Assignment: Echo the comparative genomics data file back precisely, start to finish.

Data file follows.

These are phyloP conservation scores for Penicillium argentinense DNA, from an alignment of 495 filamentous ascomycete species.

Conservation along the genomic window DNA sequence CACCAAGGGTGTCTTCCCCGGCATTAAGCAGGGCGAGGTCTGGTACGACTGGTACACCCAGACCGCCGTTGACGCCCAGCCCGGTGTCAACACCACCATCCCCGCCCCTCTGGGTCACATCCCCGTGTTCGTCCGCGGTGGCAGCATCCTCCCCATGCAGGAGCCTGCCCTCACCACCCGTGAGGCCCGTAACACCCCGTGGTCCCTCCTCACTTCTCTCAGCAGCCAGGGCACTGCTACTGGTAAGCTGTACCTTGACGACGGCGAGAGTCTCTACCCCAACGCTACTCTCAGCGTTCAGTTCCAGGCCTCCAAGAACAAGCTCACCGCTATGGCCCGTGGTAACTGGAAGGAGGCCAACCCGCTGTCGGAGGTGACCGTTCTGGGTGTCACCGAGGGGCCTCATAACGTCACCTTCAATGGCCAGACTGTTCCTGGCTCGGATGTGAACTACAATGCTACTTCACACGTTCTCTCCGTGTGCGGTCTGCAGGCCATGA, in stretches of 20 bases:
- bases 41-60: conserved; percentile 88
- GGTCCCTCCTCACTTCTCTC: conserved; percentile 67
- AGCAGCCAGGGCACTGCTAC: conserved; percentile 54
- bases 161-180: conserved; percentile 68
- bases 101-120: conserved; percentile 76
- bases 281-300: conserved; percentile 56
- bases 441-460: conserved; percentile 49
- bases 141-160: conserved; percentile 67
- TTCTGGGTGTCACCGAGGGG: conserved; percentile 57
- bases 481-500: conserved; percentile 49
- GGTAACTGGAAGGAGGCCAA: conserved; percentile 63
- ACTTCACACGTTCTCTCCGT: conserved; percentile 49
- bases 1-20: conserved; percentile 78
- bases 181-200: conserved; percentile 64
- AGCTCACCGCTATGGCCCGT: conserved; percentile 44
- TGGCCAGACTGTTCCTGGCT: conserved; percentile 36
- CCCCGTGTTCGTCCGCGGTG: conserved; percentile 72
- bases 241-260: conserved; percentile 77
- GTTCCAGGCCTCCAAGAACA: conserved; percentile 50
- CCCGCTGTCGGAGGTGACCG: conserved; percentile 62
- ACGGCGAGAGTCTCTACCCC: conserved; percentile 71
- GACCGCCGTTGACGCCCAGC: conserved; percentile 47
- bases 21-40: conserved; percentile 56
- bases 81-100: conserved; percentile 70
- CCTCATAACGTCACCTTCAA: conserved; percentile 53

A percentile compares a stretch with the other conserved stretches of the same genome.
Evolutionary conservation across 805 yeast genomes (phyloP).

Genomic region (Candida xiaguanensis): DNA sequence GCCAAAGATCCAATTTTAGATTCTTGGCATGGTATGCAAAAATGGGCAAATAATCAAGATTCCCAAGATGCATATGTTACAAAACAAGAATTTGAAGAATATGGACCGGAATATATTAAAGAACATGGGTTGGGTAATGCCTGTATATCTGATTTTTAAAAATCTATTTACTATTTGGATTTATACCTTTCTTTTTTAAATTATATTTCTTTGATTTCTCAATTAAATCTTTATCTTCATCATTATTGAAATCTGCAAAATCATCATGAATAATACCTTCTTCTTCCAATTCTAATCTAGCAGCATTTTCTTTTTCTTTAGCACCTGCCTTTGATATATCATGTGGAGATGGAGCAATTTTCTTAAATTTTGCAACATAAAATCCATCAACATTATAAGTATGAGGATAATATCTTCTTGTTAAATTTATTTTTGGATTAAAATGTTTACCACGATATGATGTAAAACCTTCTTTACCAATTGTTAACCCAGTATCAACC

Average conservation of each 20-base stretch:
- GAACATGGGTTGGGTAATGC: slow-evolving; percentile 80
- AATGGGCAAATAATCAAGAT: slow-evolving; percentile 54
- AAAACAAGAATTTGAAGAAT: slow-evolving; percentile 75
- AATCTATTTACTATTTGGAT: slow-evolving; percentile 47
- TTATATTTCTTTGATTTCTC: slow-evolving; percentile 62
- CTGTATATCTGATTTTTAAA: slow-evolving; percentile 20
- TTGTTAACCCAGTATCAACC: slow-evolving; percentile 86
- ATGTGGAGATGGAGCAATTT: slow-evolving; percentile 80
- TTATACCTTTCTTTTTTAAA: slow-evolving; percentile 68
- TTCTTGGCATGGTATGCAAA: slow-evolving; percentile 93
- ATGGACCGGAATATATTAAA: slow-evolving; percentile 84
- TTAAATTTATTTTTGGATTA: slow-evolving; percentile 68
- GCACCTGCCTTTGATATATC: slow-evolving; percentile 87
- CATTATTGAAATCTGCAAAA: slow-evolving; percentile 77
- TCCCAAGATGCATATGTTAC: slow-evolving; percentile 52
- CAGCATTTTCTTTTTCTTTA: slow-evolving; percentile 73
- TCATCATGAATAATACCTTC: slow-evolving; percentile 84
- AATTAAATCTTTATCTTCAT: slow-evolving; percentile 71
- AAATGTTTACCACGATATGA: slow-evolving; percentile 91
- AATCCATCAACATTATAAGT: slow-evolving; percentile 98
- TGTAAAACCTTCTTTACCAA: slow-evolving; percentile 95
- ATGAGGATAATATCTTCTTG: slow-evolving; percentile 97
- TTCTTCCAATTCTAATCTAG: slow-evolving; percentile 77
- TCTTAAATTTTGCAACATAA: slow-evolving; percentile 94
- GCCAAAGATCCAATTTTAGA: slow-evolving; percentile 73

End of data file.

These are phyloP conservation scores for Penicillium argentinense DNA, from an alignment of 495 filamentous ascomycete species.

Conservation along the genomic window DNA sequence CACCAAGGGTGTCTTCCCCGGCATTAAGCAGGGCGAGGTCTGGTACGACTGGTACACCCAGACCGCCGTTGACGCCCAGCCCGGTGTCAACACCACCATCCCCGCCCCTCTGGGTCACATCCCCGTGTTCGTCCGCGGTGGCAGCATCCTCCCCATGCAGGAGCCTGCCCTCACCACCCGTGAGGCCCGTAACACCCCGTGGTCCCTCCTCACTTCTCTCAGCAGCCAGGGCACTGCTACTGGTAAGCTGTACCTTGACGACGGCGAGAGTCTCTACCCCAACGCTACTCTCAGCGTTCAGTTCCAGGCCTCCAAGAACAAGCTCACCGCTATGGCCCGTGGTAACTGGAAGGAGGCCAACCCGCTGTCGGAGGTGACCGTTCTGGGTGTCACCGAGGGGCCTCATAACGTCACCTTCAATGGCCAGACTGTTCCTGGCTCGGATGTGAACTACAATGCTACTTCACACGTTCTCTCCGTGTGCGGTCTGCAGGCCATGA, in stretches of 20 bases:
- bases 41-60: conserved; percentile 88
- GGTCCCTCCTCACTTCTCTC: conserved; percentile 67
- AGCAGCCAGGGCACTGCTAC: conserved; percentile 54
- bases 161-180: conserved; percentile 68
- bases 101-120: conserved; percentile 76
- bases 281-300: conserved; percentile 56
- bases 441-460: conserved; percentile 49
- bases 141-160: conserved; percentile 67
- TTCTGGGTGTCACCGAGGGG: conserved; percentile 57
- bases 481-500: conserved; percentile 49
- GGTAACTGGAAGGAGGCCAA: conserved; percentile 63
- ACTTCACACGTTCTCTCCGT: conserved; percentile 49
- bases 1-20: conserved; percentile 78
- bases 181-200: conserved; percentile 64
- AGCTCACCGCTATGGCCCGT: conserved; percentile 44
- TGGCCAGACTGTTCCTGGCT: conserved; percentile 36
- CCCCGTGTTCGTCCGCGGTG: conserved; percentile 72
- bases 241-260: conserved; percentile 77
- GTTCCAGGCCTCCAAGAACA: conserved; percentile 50
- CCCGCTGTCGGAGGTGACCG: conserved; percentile 62
- ACGGCGAGAGTCTCTACCCC: conserved; percentile 71
- GACCGCCGTTGACGCCCAGC: conserved; percentile 47
- bases 21-40: conserved; percentile 56
- bases 81-100: conserved; percentile 70
- CCTCATAACGTCACCTTCAA: conserved; percentile 53

A percentile compares a stretch with the other conserved stretches of the same genome.
Evolutionary conservation across 805 yeast genomes (phyloP).

Genomic region (Candida xiaguanensis): DNA sequence GCCAAAGATCCAATTTTAGATTCTTGGCATGGTATGCAAAAATGGGCAAATAATCAAGATTCCCAAGATGCATATGTTACAAAACAAGAATTTGAAGAATATGGACCGGAATATATTAAAGAACATGGGTTGGGTAATGCCTGTATATCTGATTTTTAAAAATCTATTTACTATTTGGATTTATACCTTTCTTTTTTAAATTATATTTCTTTGATTTCTCAATTAAATCTTTATCTTCATCATTATTGAAATCTGCAAAATCATCATGAATAATACCTTCTTCTTCCAATTCTAATCTAGCAGCATTTTCTTTTTCTTTAGCACCTGCCTTTGATATATCATGTGGAGATGGAGCAATTTTCTTAAATTTTGCAACATAAAATCCATCAACATTATAAGTATGAGGATAATATCTTCTTGTTAAATTTATTTTTGGATTAAAATGTTTACCACGATATGATGTAAAACCTTCTTTACCAATTGTTAACCCAGTATCAACC

Average conservation of each 20-base stretch:
- GAACATGGGTTGGGTAATGC: slow-evolving; percentile 80
- AATGGGCAAATAATCAAGAT: slow-evolving; percentile 54
- AAAACAAGAATTTGAAGAAT: slow-evolving; percentile 75
- AATCTATTTACTATTTGGAT: slow-evolving; percentile 47
- TTATATTTCTTTGATTTCTC: slow-evolving; percentile 62
- CTGTATATCTGATTTTTAAA: slow-evolving; percentile 20
- TTGTTAACCCAGTATCAACC: slow-evolving; percentile 86
- ATGTGGAGATGGAGCAATTT: slow-evolving; percentile 80
- TTATACCTTTCTTTTTTAAA: slow-evolving; percentile 68
- TTCTTGGCATGGTATGCAAA: slow-evolving; percentile 93
- ATGGACCGGAATATATTAAA: slow-evolving; percentile 84
- TTAAATTTATTTTTGGATTA: slow-evolving; percentile 68
- GCACCTGCCTTTGATATATC: slow-evolving; percentile 87
- CATTATTGAAATCTGCAAAA: slow-evolving; percentile 77
- TCCCAAGATGCATATGTTAC: slow-evolving; percentile 52
- CAGCATTTTCTTTTTCTTTA: slow-evolving; percentile 73
- TCATCATGAATAATACCTTC: slow-evolving; percentile 84
- AATTAAATCTTTATCTTCAT: slow-evolving; percentile 71
- AAATGTTTACCACGATATGA: slow-evolving; percentile 91
- AATCCATCAACATTATAAGT: slow-evolving; percentile 98
- TGTAAAACCTTCTTTACCAA: slow-evolving; percentile 95
- ATGAGGATAATATCTTCTTG: slow-evolving; percentile 97
- TTCTTCCAATTCTAATCTAG: slow-evolving; percentile 77
- TCTTAAATTTTGCAACATAA: slow-evolving; percentile 94
- GCCAAAGATCCAATTTTAGA: slow-evolving; percentile 73